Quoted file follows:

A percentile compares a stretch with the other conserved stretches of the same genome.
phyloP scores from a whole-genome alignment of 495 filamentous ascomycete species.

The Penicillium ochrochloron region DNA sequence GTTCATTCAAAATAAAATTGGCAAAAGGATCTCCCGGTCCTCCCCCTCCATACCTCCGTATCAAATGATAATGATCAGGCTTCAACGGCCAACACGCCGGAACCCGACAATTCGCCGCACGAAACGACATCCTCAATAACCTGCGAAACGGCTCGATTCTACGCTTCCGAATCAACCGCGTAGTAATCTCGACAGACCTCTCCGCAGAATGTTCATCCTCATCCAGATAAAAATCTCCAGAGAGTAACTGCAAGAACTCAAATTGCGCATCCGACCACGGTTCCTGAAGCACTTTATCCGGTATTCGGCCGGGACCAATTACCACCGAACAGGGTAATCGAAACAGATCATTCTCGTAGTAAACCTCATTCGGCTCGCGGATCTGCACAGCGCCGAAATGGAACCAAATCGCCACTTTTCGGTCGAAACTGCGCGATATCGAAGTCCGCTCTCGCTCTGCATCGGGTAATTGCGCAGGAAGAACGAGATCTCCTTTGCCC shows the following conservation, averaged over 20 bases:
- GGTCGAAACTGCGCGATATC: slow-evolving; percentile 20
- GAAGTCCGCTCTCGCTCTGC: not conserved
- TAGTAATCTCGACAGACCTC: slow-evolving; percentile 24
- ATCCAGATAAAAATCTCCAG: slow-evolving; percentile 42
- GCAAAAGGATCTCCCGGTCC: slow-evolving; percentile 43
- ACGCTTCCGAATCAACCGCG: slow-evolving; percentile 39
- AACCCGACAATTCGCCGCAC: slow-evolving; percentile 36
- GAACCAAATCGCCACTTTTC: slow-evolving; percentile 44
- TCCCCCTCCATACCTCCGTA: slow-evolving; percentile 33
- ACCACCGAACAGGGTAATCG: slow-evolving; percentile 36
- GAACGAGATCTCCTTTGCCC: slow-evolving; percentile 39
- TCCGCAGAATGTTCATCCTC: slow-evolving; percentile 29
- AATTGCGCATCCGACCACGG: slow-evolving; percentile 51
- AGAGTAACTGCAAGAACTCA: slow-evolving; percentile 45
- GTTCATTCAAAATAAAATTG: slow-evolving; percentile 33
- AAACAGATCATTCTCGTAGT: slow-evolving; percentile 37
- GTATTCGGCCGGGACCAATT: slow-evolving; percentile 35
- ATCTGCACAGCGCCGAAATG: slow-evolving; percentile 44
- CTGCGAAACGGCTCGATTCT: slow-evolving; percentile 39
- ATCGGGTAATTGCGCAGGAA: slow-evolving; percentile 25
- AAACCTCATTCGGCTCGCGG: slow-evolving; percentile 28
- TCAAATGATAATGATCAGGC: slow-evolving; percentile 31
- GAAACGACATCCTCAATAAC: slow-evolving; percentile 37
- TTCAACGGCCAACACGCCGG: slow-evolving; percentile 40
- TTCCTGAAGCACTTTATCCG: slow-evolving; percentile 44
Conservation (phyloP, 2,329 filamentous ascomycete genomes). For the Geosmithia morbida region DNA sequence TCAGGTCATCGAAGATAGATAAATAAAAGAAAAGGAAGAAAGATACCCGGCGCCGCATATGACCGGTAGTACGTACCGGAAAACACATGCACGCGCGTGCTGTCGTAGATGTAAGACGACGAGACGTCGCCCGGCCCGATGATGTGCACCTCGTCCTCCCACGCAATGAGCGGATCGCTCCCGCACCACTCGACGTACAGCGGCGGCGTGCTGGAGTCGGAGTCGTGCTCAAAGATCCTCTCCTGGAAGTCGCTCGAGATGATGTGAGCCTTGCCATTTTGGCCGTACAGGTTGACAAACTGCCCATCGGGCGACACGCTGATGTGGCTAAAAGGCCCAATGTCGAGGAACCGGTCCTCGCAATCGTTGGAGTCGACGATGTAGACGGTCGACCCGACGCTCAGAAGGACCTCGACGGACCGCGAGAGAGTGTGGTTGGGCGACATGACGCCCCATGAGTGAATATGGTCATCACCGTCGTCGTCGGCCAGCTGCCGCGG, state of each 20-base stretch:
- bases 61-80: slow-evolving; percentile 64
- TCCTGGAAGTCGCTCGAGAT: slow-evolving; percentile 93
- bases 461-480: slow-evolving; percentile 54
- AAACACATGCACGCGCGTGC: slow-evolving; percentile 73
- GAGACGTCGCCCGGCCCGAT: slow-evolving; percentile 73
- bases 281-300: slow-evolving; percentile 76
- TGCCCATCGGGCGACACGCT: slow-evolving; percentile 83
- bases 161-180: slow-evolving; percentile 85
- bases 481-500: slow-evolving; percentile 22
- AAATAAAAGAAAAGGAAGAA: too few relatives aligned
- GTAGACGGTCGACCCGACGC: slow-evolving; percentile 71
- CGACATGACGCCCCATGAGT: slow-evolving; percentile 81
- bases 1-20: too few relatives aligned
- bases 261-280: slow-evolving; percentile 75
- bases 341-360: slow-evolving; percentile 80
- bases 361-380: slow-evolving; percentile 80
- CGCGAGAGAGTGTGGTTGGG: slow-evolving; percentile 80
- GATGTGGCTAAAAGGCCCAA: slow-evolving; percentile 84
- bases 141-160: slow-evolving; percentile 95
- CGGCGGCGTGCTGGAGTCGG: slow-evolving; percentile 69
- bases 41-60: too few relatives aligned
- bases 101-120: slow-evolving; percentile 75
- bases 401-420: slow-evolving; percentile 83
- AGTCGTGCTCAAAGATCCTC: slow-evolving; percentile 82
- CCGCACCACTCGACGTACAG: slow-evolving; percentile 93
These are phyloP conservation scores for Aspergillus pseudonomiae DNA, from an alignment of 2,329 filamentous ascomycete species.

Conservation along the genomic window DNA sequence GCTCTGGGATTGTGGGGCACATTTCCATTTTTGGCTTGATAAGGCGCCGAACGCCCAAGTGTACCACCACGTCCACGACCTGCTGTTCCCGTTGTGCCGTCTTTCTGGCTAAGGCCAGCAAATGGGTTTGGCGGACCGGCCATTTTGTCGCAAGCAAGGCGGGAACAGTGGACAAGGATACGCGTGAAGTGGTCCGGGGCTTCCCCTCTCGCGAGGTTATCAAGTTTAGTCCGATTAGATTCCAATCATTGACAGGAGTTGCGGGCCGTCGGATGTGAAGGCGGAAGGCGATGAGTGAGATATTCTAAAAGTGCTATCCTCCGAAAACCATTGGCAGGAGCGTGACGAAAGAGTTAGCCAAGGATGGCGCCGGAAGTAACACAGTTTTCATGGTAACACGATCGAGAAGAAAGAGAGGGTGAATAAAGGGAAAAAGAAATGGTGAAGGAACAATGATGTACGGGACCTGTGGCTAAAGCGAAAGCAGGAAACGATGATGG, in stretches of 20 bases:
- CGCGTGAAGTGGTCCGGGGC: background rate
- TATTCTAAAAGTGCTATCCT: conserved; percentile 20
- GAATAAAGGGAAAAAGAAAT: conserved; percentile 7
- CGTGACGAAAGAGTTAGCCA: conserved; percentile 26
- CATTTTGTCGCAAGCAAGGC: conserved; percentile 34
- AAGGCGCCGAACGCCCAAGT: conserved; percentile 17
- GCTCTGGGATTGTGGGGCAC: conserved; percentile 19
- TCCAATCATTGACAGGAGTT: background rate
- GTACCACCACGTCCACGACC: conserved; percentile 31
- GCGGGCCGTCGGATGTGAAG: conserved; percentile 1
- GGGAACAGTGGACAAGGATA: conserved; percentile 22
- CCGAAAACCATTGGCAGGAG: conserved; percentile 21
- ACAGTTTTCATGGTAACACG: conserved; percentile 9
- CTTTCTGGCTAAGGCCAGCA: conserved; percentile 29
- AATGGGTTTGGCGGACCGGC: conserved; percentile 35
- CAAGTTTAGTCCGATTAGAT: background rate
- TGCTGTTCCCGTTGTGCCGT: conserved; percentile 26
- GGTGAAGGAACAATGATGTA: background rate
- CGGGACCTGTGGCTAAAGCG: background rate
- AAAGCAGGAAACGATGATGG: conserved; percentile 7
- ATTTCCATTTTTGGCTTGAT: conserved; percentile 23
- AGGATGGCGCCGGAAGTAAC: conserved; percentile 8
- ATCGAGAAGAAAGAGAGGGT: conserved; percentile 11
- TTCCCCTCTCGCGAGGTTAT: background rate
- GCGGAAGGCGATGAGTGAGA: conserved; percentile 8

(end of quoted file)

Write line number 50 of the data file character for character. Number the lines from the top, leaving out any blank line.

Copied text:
- bases 41-60: too few relatives aligned